One of the key factors in rising rents, monthly fees, is the strong demand for seniors housing reflected in historic absorption volumes which have increased overall occupancy rates. As occupancy rates increase, senior living communities have more bargaining power to raise rates – a practical show case of supply and demand dynamics. Higher occupied communities are increasing rates greater than lower occupied communities. For example, Rental Majority Independent Living communities that are more than 95% occupied increased the annual asking rent growth by 7.2% in the first quarter compared to stabilized properties below 80% occupied which only increased by 4.6%.


Senior Rental Costs Are Up Too

Similarly, Majority Independent Living communities with rent pricing based in the highest quartile, the top 75th percentile of communities based on their average monthly rent, are increasing rates faster than the lowest quartile, the bottom 25th percentile based on their average monthly rent. Rental Majority Independent Living communities in the top quartile of asking rents increased 7.7% compared to the bottom quartile which only increased 3.6% in the first quarter.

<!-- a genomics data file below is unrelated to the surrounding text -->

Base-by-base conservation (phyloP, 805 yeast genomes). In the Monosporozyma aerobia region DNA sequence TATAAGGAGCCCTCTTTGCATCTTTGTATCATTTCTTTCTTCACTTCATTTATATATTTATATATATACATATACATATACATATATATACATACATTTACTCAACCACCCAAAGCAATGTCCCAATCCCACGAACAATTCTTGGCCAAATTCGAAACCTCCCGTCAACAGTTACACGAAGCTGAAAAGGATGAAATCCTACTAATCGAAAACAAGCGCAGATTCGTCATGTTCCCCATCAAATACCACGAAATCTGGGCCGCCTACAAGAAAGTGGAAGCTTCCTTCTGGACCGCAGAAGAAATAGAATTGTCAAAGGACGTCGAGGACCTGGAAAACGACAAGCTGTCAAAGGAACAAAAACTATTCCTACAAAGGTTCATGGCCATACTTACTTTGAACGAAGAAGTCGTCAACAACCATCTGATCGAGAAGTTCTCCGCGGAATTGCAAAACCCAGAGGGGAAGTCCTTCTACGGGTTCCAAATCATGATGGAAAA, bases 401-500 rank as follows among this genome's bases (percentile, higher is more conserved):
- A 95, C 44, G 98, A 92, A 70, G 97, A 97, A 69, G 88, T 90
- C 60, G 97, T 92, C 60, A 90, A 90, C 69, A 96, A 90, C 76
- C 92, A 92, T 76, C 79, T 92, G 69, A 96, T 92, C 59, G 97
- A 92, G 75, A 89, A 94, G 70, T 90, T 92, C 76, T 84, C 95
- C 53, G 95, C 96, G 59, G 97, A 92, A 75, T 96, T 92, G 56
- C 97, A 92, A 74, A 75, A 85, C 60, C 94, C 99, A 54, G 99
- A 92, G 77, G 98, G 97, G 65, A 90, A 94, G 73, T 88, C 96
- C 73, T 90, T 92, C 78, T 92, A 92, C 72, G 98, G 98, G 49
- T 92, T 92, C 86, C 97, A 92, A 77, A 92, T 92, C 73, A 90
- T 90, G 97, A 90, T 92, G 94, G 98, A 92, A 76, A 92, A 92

The analysis also revealed that for-profit rental Independent Living communities have aggressively accelerated their average asking rent since the end of 2021, and its pace of rent growth now exceeds not-for-profit communities. For-profit average asking rent increase for Rental Majority Independent Living communities was 5.7% in the first quarter compared to not-for-profit communities which were at 4.4%. However, the aggressive acceleration among for-profit communities is much different than not-for-profit which has been more gradual. Dating back to the start of 2021, For-profit communities, within Rental Majority Independent Living communities, have seen the annual asking rent change quicken from 0.6% to 5.7% two years later. By comparison, not-for-profit communities went from 2.4% to 4.4% in that same two-year period.